Criminal Law Rules of Law
The following contains the Rules of Law you'll need for the Criminal Law Practice Exam. These rules are presented in outline form only for purposes of the practice exam.
NOTE: Some rules are stated with elements that must be proven. Other rules are just stated without being broken into elements. In the latter case, you should figure out what the elements of the crime are yourself and incorporate that into your answer.
A person is guilty of conspiracy if:
Two or more people agree to commit a crime, and
the people intended to enter into the agreement, and
at least one of the conspirators commits some overt act (such as some act of preparation) that furthers the conspiracy.
NOTE: A party is guilty of conspiracy when these elements are satisfied. The actual crime does not have to occur in order to hold someone accountable for conspiracy.
NOTE: A conspirator is guilty of all the crimes that his co-conspirator commits that 1) further the conspiracy and 2) were foreseeable.
Defense to Subsequent Crimes
A person who is guilty of conspiracy does not have a valid defense if they withdraw, however, he has a valid defense to the subsequent crimes of the conspirators if he does the following:
engages in an affirmative act, and
the affirmative act gives notice to all co-conspirators that he is withdrawing, and
the co-conspirators have enough time to halt their plans to commit the crime.
Common Law rape is present if the following elements occur:
sexual intercourse between a female and a male, who is not her husband
AND the female does not consent.
Lack of consent is present where
the intercourse occurs by force or
the intercourse occurs by threats of force or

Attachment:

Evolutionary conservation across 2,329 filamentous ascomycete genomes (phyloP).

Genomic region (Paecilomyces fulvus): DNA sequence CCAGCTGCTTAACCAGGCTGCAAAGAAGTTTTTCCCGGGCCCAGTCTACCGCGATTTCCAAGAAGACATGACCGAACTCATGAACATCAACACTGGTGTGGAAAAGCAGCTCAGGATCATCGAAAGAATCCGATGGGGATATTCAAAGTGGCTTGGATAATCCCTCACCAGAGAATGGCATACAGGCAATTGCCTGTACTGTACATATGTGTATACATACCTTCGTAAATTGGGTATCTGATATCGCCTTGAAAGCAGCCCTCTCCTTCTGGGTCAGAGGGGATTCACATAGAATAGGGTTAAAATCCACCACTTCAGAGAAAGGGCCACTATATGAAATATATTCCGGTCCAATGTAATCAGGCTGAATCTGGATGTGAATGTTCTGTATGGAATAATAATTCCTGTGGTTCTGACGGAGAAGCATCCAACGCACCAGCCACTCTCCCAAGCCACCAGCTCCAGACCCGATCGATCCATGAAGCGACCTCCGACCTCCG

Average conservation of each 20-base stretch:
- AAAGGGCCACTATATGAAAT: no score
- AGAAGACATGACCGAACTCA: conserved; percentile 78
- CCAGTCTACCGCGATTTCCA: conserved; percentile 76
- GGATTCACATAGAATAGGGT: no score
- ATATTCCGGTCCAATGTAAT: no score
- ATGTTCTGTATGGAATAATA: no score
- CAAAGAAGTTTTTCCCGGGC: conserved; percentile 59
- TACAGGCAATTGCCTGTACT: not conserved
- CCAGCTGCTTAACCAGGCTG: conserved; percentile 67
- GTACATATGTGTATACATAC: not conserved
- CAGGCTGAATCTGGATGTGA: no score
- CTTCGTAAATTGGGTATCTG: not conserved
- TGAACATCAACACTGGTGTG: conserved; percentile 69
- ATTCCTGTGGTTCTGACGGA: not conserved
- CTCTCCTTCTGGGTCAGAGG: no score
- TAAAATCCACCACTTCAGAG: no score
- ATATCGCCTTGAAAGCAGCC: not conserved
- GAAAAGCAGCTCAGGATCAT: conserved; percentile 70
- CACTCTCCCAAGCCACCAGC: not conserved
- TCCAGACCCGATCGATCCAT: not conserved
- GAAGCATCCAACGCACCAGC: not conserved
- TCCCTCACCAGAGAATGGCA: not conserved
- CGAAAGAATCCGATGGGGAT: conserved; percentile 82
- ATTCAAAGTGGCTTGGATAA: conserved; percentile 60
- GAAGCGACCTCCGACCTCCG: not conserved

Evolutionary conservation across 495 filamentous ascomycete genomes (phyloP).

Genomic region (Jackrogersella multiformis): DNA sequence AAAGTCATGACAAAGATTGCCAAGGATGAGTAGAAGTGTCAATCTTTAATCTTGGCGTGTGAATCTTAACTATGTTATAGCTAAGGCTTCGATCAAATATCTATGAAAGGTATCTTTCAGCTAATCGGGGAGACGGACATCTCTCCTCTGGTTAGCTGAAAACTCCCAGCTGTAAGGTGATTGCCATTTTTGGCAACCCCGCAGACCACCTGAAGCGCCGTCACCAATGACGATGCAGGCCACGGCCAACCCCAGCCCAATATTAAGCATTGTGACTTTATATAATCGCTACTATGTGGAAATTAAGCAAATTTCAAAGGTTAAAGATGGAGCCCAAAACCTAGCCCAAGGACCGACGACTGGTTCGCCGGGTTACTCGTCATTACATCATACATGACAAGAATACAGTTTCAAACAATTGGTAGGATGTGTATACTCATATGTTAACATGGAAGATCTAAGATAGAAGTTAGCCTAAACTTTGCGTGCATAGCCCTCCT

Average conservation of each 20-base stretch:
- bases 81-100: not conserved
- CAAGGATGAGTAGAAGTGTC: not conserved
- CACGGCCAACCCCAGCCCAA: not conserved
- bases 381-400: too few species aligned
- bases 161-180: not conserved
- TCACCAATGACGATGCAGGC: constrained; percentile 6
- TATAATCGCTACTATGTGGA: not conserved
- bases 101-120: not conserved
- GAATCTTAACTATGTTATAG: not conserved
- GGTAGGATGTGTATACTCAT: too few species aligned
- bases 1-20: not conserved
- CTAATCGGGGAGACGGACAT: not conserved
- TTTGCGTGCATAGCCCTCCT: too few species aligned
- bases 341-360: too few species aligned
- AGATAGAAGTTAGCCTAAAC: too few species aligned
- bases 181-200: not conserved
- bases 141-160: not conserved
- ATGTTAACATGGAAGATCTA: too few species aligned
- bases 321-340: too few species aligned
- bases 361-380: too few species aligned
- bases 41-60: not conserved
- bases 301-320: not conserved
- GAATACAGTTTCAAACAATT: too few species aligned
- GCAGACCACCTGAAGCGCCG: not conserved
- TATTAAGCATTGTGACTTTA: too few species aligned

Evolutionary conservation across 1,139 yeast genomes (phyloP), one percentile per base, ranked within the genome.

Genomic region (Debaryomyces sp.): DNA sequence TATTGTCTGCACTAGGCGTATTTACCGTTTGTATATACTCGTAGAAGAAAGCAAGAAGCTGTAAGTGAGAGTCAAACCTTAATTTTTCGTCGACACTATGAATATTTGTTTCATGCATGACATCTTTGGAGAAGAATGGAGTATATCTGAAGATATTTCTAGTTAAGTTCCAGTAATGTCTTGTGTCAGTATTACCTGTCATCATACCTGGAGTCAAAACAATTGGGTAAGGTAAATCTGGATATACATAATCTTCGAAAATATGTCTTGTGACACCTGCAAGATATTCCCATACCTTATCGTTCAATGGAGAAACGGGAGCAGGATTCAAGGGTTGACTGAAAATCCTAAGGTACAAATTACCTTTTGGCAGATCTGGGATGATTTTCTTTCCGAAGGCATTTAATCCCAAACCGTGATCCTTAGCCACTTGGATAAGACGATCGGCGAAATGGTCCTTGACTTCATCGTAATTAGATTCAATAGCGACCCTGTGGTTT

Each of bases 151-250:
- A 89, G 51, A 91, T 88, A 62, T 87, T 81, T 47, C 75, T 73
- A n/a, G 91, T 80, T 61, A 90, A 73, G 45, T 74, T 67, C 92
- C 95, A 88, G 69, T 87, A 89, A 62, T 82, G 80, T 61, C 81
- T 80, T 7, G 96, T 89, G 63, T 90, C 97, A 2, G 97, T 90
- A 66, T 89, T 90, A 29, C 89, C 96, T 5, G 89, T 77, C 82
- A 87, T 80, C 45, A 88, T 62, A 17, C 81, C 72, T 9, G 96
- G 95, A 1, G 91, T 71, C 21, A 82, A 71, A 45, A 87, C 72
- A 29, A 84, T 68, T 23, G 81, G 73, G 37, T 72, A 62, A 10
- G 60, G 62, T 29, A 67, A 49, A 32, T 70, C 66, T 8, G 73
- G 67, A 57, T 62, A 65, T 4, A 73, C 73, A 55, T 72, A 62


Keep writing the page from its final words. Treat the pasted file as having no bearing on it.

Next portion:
the female is unable to consent because she is unconscious
A person can be charged with an attempted crime (such as "attempted rape" or "attempted murder") even though the criminal did not complete all of the elements necessary to make the person guilty of the actual crime.The following must occur for a person to be guilty of an attempted crime.
Criminal shows intent to commit a crime, and
the criminal comes dangerously close to successfully completing the crime but somehow does not complete all of the required elements.
Murder occurs when the following elements are satisfied:
killing of a human being
with malice aforethought.
Malice aforethought exists if any one of the following states of mind exists in the person committing the act:
intent to kill, or
intent to cause substantial injury, or
reckless indifference to risk that a person may die, or
intent to commit a felony (See felony murder).
A criminal is guilty of felony murder if a death occurred while the criminal committed or attempted to commit a felony that is inherently dangerous.
An inherently dangerous felony includes any one of the following:
Someone who does not actually commit a crime may be guilty as an accessory after the fact if the following elements of the crime are met.
Must have knowledge that a felony has been committed.
Must aid or assist the felon in some way.
The purpose of the aid must be to help the felon escape from the authorities.
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